Golf Instruction- Fundamentals Of The Short Game
(Garyn is a USGTF Golf Professional. You can contact him for lessons at 347-404-3751.)
Land the Ball in the Right Spot
Use the 25% Rule-Whenever there's lots of green between you and the hole, get the ball rolling as soon as you can.
Chip the ball onto the green and send it toward the cup like it's a putt. It's easier to make solid contact with the short swing you'll need, and your distance control will be a lot better too.
How to Pick the Right Chip Club
A sand wedge chip will roll the same distance as it flies (1:1Ratio); A 9 iron wedge chip will roll twice as far as it flies (1:2); A 9 iron is 1:3 and so on.
Based on the 25% rule, if there's 40 feet between you and the pin, a 9 iron shot needs 10 feet of carry and 30 feet of roll.
If you chip, picture the green divided into four sections, zone 1 is closet to you. Zone 2 and 3 are in the middle, and zone 4 is the farthest away. No matter where the hole is located, always land the ball in zone 1 and make the ball role to the hole.
What club would do that job? If the ball lies just off the green use the system:
Finish in zone -1- sand or lob wedge. Roll to Zone 2: 9 iron or pitching wedge. Roll to zone 3: 8 or 9 iron. Roll to zone 4: 7 or 8 iron
Remember to keep your weight on your front foot throughout the stroke.
Practice by chipping with a small plastic bottle under your left foot to remind you to set your weight forward and keep it there, or raise your rear foot heel slightly off the ground at address.
Next week we will discuss the proper techniques for pitching from 50 yards to different flag positions.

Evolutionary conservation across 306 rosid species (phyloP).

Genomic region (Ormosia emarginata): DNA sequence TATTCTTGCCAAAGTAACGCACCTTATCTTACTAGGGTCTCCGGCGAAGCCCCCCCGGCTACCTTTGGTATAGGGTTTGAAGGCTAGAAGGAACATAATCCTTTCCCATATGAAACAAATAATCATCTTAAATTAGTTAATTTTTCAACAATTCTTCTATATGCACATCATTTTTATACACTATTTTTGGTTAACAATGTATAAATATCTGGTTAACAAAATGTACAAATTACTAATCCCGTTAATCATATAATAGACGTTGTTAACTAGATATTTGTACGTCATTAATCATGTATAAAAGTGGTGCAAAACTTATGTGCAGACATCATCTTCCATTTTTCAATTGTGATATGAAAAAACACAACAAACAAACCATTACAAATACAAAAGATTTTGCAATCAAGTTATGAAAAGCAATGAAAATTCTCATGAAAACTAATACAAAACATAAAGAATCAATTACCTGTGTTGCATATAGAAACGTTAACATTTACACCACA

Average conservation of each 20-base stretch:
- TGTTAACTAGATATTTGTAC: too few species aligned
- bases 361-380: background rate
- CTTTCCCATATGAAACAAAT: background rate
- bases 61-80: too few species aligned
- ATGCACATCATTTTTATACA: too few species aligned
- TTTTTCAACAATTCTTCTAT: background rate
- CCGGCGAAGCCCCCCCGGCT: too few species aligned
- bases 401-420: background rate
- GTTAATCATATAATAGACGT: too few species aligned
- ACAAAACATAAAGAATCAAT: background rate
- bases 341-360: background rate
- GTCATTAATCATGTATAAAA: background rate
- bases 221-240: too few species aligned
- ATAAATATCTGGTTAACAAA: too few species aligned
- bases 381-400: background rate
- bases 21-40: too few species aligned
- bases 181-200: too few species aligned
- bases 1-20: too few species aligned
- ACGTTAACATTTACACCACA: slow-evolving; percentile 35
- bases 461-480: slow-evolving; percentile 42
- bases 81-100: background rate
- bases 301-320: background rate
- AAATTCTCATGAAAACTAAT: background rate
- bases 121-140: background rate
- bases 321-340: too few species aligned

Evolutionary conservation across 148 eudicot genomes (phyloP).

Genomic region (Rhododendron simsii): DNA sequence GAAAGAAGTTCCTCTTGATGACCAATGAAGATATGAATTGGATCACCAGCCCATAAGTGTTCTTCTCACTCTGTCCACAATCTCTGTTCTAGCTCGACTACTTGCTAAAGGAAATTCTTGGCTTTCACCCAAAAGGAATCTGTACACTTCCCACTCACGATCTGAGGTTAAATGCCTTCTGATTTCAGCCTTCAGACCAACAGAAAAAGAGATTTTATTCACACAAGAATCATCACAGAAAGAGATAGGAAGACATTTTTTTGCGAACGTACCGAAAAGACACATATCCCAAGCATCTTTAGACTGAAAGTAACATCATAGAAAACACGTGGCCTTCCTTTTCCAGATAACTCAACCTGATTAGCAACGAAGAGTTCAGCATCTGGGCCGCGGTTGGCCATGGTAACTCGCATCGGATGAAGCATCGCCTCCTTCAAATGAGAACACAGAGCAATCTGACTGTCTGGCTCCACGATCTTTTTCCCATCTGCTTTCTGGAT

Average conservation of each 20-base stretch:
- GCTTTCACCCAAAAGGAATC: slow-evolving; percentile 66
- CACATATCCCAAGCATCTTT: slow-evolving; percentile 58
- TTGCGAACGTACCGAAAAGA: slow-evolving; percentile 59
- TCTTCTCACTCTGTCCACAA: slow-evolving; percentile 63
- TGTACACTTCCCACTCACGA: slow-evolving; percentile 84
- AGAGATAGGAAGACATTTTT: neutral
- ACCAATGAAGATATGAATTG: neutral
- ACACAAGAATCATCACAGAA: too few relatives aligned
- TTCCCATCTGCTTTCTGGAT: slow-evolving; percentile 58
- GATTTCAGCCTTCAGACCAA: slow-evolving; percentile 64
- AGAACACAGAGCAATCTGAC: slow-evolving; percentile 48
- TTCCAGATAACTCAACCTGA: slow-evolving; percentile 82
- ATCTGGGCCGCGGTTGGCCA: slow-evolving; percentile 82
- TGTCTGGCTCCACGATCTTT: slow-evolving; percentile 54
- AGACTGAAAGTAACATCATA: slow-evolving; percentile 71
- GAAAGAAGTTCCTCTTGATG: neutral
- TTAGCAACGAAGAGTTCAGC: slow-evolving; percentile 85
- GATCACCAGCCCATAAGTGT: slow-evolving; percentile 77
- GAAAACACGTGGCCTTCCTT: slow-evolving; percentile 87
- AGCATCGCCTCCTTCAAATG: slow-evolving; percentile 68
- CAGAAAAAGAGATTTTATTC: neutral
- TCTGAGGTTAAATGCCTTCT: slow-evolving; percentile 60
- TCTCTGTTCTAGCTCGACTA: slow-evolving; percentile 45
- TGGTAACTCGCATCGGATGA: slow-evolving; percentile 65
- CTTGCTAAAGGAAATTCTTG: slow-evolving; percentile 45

A major factor in hitting consistent chip shots is for the hands to lead the clubface through impact.
The vast majority of thinned or fluffed chip shots occur when the clubhead overtakes the hands and is, therefore traveling on the upswing, rather than delivering a descending blow at impact.
The first thing to do at set up is to move the majority of your weight (approx.70-30) onto the left foot. The ball is played towards the backs of the stance, and the hands go ahead of the ball.
The chip shot can now be played with the correct downward strike. You should NOT be trying to slide the clubface under the ball, or scoop the ball into the air.
The key now is to make sure that you keep the hands ahead of the ball and not allow your wrists to dominate the shot. Players who get "wrisky" at impact run the risk of thinning it clean through the green or chunking it a few inches.
One swing-thought that can prevent this; Imagine there is a straight line up from the ball.
Set your hands ahead of it and then simply concentrate on getting the grip and shaft past the line before the clubhead when you strike the ball.
If you have any questions please email me at firstname.lastname@example.org or call (917) 404-3751. Have a great week.